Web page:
Scenes from the farm

This slideshow requires JavaScript.

My brother, Peter Duck, took these photos around the farm on the morning of our grandma’s funeral last week. They are beautiful! So I added a gallery here with his permission for you to enjoy. Some of the scenes are of my parents’ side of the farm.

Read more about my thoughts on Grandma: In Memory of Grandma

Reuse, recycle, redesign!

Edward Burtynsky

Edward Burtynsky, Densfield Oil Drums #4, Hamilton, Ontario, 1997

Perhaps inspired by my daughter’s field trip to the recycling depot last week, I’ve been more conscious than usual about things we reuse. The depot itself reminded me of the film Manufactured Landscapes, and the related photography of Edward Burtynsky. I was in art school when I got to see Burtynsky’s exhibit and watch Manufactured Landscapes, and I was awestruck by the beautiful images created from man-made materials and waste. If you haven’t had a chance to see Burtynsky’s photos, you have to check them out!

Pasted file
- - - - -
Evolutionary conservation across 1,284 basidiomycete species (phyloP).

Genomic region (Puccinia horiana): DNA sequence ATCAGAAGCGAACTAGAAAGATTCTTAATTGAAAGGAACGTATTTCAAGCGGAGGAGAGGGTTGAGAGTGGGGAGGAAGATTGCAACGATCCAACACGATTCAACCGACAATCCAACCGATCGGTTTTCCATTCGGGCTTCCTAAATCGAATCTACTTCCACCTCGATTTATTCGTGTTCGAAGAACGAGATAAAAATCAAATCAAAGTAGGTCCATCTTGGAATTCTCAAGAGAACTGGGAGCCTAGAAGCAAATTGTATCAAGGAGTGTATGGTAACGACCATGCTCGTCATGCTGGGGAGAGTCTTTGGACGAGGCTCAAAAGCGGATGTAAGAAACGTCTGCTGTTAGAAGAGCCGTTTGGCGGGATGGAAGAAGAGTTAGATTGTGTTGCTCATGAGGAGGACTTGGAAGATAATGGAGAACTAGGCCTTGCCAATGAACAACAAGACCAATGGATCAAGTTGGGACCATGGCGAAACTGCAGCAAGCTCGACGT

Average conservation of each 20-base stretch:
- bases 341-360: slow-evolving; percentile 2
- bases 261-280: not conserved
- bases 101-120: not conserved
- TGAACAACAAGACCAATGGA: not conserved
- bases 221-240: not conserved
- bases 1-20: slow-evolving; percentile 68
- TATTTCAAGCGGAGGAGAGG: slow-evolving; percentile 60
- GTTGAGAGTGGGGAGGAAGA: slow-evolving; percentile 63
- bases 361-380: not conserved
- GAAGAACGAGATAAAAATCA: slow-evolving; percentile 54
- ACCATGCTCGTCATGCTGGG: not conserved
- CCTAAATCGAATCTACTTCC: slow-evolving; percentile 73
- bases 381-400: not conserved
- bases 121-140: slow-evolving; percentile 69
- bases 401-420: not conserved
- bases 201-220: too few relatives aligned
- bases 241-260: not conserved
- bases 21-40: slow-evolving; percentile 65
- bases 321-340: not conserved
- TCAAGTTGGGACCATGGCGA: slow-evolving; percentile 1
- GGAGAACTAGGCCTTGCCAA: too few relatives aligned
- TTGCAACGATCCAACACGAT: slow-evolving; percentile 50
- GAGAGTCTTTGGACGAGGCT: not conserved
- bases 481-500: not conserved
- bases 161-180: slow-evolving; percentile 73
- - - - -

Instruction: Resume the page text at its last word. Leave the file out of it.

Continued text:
Shelves

Reuse #1 – Reclaimed wood shelves

We’ve had a crafty sort of autumn around our place. My husband made these lovely shelves out of reclaimed wood, which we have been thinking about doing for a couple of years since we bought our house. I love that he figured out a way to put them up without the shelving support being visible. And I love that we were able to reuse wood that had been discarded when Fort Langley’s walls were replaced last year.

New shelves and recovered chair

Reuse #2 – Old furniture